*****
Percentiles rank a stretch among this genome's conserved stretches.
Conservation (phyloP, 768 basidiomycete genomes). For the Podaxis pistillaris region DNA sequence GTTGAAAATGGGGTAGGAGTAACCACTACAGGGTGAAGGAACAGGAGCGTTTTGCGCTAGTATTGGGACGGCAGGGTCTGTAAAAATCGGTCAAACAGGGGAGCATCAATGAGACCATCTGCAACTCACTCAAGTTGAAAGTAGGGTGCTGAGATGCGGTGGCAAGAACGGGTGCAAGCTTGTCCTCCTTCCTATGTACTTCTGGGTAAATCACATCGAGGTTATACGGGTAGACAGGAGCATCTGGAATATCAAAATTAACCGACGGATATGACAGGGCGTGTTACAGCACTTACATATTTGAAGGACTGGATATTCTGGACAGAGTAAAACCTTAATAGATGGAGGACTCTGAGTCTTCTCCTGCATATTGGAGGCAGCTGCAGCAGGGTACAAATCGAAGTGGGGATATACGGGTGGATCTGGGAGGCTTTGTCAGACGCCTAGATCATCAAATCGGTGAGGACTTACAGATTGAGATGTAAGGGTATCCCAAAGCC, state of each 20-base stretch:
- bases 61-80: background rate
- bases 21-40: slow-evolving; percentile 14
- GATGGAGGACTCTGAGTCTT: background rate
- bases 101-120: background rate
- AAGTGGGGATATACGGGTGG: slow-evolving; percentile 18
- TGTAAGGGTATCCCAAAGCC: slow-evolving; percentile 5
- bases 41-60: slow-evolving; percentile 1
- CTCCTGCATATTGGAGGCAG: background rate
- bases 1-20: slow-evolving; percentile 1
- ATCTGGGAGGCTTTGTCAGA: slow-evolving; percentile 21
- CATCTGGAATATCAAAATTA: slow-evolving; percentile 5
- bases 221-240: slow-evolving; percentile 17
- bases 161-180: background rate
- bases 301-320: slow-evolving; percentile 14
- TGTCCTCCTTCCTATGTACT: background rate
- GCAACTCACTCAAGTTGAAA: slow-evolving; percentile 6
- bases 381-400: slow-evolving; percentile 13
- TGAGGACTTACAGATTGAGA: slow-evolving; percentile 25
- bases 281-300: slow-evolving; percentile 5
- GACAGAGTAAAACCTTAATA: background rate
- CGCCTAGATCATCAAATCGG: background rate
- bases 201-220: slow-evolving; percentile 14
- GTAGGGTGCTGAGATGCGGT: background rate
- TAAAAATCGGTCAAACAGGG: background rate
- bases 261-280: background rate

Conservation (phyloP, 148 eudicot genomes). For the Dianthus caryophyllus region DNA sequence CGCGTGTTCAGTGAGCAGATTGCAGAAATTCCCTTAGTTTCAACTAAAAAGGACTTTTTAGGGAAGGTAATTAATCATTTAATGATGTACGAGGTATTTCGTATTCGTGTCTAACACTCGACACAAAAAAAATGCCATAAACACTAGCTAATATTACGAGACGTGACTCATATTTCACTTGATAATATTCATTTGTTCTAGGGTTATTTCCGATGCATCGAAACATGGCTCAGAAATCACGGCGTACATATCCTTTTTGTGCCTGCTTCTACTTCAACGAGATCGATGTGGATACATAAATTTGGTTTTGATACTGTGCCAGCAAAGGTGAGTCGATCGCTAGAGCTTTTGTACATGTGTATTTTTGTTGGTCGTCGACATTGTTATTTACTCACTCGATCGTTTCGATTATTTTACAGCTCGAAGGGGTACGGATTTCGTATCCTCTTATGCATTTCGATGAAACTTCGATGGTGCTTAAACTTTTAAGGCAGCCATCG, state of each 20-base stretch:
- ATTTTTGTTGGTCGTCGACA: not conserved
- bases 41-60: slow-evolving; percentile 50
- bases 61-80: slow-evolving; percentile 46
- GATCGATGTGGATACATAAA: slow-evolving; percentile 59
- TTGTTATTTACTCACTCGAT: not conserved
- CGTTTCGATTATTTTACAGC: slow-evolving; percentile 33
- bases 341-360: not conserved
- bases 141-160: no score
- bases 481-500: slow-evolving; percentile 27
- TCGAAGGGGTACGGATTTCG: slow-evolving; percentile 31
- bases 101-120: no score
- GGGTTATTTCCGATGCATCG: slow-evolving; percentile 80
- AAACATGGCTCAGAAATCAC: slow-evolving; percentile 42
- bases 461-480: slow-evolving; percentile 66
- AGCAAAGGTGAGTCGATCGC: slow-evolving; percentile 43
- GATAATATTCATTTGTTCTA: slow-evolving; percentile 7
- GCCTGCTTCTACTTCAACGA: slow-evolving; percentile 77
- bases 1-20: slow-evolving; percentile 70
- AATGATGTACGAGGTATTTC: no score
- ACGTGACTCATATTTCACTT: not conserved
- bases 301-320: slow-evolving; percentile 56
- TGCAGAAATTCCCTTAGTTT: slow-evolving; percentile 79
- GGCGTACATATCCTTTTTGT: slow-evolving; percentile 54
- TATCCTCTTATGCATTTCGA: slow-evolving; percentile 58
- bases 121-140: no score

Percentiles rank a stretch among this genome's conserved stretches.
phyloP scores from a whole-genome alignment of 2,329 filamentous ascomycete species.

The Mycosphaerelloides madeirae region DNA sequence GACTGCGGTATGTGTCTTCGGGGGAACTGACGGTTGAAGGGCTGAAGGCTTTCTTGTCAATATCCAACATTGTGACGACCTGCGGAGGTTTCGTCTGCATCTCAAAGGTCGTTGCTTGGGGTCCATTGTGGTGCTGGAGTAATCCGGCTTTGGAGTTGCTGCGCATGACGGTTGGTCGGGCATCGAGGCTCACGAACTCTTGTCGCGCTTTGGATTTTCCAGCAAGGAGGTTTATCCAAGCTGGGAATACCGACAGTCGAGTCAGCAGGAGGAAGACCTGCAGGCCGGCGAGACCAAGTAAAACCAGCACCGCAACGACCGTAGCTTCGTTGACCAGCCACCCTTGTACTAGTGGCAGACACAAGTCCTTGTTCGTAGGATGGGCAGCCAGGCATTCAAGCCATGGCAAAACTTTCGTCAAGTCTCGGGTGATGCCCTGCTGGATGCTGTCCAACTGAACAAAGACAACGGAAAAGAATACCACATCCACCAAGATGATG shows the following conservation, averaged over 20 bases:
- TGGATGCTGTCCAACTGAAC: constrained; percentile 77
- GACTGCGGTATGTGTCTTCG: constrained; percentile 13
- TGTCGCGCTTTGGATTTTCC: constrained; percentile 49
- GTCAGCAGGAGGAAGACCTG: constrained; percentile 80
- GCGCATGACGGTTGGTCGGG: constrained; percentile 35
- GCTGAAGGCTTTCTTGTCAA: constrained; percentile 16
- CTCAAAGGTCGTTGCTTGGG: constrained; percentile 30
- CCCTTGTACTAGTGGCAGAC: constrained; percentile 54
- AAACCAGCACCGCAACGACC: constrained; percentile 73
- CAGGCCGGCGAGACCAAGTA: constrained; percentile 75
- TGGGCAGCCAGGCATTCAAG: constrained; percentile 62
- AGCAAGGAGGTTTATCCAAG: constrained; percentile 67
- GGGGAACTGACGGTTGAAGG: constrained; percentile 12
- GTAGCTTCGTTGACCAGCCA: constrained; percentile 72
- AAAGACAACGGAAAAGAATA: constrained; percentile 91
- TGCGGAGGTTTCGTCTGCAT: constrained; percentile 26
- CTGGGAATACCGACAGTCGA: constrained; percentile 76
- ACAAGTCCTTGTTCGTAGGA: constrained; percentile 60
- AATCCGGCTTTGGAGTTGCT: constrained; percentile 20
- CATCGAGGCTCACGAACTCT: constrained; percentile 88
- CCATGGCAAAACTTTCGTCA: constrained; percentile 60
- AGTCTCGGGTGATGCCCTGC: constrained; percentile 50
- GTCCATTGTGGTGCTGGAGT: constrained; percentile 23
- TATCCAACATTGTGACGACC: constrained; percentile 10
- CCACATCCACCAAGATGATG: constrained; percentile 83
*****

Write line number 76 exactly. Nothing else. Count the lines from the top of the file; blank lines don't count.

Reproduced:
- CATCGAGGCTCACGAACTCT: constrained; percentile 88